On the current Pittsburgh Penguins jerseys the font used for the numbers and the name is the same and the name is written straight across the back of the jersey. The "C" and "A" on the front of the jersey (for Captains and Alternates) is a different font. It is rounded rather than squared off. An example of this is available here.
The price is far below what you would expect to pay
NHL hockey jerseys are quite expensive. Jerseys with a player's name and number on the back are even more expensive. If the price of the jersey you are looking at seems to good to be true, it probably is.
The jersey is poor quality
If the jersey you are looking at is made of a cheap mesh or other cheap fabric, it is likely a fake. Check the stitching, the logo size and the quality of the numbering. Make sure any secondary logos that should be on the jersey are there. Obviously, if the jersey has any spelling mistakes we would advise against buying it.
Note that the replica "Premier" jerseys may not have stitched on numbers or logos. If the jersey is a replica it could still be an officially licensed jersey despite not having stitching. You will need to examine the jersey fully and ensure that it is being sold from a licensed dealer to determine if it is a counterfeit or not.
Buy from trusted, respectable dealers
Major sports stores should have official NHL jerseys. Find a store that is an official licensed NHL retailer. They will have official jerseys. It is easier to spot an official jersey when looking at it in person than if you are shopping on the Internet.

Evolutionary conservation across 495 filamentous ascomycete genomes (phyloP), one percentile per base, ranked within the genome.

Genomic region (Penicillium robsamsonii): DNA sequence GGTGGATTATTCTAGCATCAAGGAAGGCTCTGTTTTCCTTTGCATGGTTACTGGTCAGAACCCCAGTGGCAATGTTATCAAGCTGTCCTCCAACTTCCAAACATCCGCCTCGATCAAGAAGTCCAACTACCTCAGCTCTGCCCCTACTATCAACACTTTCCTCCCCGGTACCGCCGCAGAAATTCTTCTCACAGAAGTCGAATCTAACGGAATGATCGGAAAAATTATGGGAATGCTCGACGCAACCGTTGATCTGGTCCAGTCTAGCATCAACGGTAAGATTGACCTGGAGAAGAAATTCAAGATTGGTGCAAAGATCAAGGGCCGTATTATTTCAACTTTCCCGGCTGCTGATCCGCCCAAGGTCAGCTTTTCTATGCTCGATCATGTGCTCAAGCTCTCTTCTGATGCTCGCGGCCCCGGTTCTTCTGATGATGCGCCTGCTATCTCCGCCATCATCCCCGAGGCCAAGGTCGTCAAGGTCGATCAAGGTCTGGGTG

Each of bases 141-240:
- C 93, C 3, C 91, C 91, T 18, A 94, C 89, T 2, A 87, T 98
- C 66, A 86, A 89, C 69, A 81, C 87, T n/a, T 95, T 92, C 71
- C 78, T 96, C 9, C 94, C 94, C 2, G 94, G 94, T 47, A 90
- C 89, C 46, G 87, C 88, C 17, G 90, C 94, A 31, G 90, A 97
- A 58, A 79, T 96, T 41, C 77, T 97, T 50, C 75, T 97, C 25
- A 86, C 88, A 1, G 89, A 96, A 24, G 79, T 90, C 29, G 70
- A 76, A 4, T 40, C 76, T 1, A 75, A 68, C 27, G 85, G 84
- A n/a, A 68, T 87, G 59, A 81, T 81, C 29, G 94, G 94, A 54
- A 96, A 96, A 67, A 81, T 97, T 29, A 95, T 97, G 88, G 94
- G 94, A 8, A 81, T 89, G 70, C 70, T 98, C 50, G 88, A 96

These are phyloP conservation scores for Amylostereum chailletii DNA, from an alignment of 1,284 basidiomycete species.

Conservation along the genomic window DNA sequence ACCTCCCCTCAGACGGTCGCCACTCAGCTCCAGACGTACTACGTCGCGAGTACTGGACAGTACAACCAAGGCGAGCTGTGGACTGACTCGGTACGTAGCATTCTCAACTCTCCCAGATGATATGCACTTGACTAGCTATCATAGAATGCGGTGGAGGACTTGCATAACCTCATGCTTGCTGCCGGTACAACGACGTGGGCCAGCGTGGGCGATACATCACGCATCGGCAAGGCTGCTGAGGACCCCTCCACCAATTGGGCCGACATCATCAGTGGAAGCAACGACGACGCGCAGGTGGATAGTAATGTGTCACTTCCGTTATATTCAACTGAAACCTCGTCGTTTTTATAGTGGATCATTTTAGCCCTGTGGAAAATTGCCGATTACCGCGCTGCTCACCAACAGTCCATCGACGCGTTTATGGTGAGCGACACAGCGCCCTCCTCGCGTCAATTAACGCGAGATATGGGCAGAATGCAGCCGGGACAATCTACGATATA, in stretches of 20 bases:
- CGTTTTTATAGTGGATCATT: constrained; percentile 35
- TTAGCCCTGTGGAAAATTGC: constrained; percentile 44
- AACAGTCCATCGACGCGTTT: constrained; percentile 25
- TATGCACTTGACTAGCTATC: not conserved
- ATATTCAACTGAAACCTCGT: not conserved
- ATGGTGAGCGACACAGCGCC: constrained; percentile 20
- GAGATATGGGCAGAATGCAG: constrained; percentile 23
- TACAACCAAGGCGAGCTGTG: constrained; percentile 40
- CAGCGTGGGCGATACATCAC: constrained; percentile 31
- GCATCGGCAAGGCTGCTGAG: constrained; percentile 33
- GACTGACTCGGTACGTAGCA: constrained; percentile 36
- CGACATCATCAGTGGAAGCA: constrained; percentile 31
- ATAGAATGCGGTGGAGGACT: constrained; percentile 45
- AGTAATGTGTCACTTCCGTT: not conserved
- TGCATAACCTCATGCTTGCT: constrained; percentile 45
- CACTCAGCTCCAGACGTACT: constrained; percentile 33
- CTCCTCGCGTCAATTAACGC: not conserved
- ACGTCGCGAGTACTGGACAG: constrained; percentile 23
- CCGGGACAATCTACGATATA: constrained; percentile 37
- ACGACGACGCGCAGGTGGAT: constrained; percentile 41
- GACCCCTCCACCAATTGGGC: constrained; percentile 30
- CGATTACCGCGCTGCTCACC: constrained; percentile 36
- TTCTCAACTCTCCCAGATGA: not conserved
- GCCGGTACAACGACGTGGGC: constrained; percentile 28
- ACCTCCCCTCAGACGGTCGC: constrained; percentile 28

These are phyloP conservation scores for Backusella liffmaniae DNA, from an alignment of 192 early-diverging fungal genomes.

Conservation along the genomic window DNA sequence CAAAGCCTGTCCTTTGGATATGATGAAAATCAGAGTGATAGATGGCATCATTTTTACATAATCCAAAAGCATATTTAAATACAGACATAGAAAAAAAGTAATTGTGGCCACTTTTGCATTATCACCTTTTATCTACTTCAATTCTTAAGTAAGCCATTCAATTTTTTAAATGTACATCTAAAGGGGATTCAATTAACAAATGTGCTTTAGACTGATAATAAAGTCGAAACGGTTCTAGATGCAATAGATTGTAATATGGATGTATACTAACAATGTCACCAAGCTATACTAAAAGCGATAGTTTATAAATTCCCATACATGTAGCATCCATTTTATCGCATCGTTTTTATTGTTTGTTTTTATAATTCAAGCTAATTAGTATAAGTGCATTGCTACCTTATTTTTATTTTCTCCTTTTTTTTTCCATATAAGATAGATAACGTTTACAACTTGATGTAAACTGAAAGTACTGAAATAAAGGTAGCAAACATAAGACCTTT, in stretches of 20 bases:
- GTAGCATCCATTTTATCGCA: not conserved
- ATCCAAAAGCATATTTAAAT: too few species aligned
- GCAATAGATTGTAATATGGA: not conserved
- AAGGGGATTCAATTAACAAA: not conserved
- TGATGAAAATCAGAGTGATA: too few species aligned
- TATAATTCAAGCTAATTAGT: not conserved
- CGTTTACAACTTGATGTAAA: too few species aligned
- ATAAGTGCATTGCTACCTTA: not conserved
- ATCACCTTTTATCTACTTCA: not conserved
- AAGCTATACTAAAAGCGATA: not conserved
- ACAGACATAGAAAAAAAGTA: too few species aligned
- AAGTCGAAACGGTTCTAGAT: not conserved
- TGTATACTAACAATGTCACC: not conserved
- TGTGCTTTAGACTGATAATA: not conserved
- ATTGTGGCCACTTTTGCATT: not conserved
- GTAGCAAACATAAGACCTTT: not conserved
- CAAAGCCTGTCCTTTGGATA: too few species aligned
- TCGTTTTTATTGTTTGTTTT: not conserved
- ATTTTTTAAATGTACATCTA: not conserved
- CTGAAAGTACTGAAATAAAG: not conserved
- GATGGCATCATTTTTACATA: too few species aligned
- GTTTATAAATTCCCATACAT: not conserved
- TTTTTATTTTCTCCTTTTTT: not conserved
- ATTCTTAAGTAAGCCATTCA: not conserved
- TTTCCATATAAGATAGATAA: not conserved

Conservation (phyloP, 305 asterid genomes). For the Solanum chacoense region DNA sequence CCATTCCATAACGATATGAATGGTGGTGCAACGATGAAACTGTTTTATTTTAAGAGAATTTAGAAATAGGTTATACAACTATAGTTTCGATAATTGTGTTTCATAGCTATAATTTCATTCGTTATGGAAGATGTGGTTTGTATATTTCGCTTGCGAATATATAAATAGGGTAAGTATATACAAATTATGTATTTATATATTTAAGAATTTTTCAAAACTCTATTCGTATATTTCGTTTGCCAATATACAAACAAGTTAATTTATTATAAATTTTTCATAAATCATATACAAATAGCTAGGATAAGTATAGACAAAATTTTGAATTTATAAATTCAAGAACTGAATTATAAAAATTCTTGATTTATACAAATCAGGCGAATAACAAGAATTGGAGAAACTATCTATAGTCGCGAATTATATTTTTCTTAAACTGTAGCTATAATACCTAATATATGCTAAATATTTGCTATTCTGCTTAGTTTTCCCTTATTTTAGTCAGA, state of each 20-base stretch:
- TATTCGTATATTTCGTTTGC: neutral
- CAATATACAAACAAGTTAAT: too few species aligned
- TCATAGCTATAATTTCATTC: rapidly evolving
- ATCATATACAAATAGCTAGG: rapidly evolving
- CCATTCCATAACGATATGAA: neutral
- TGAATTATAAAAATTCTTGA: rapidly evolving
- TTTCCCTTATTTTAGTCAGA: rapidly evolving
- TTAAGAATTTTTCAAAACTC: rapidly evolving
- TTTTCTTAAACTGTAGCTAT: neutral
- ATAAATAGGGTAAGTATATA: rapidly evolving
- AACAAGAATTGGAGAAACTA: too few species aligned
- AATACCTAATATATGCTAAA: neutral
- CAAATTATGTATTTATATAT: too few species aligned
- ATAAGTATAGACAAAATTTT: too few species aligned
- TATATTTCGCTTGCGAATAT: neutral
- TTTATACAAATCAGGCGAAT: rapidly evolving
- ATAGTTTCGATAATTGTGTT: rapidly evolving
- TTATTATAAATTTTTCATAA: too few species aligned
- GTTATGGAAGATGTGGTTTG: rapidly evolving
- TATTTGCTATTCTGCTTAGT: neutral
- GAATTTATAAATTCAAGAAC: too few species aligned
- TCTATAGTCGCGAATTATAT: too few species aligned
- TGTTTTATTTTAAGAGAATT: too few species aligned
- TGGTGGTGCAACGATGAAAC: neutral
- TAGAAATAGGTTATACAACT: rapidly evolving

If buying a jersey online, choose a well-known company. shop.nhl.com, Amazon.com, River City Sports, and IceJerseys.com are a few choices. Make sure the store you are shopping from is a licensed dealer.
If buying off of eBay or another similar site, beware. Sometimes the photo of the jersey will be taken from NHL.com or another respectable source and it will be used to hide the appearance of the actual jersey. Look for listings that show original photos of the actual jersey, not a stock photo. Also, listings from places such as China could be more suspect than a listing from the United States or Canada. This is not to say that all jerseys from China are counterfeit, but many of them are. Check the seller's feedback rating and comments before buying anything. See if the seller is listing where the jersey is from. Check how many jerseys that seller is offering. If they are only selling one they are likely getting rid of an unwanted Christmas gift. If they are selling hundreds, they are probably running a counterfeit jersey operation. Again, if the price seems too good to be true, it probably is.
These are a few tips that should help you out when buying NHL jerseys. If you have any more tips please list them in the comments.
Tuesday, December 09, 2008
The popularity of the Pittsburgh Penguins and their star players such as Sidney Crosby and Evgeni Malkin have led to an increase in counterfeit Pittsburgh Penguins jerseys. Such jerseys are not licensed by the NHL or the Pittsburgh Penguins. Some people do not mind these jerseys and like the fact that they are able to get an authentic-looking jersey at a lower price. That's fine.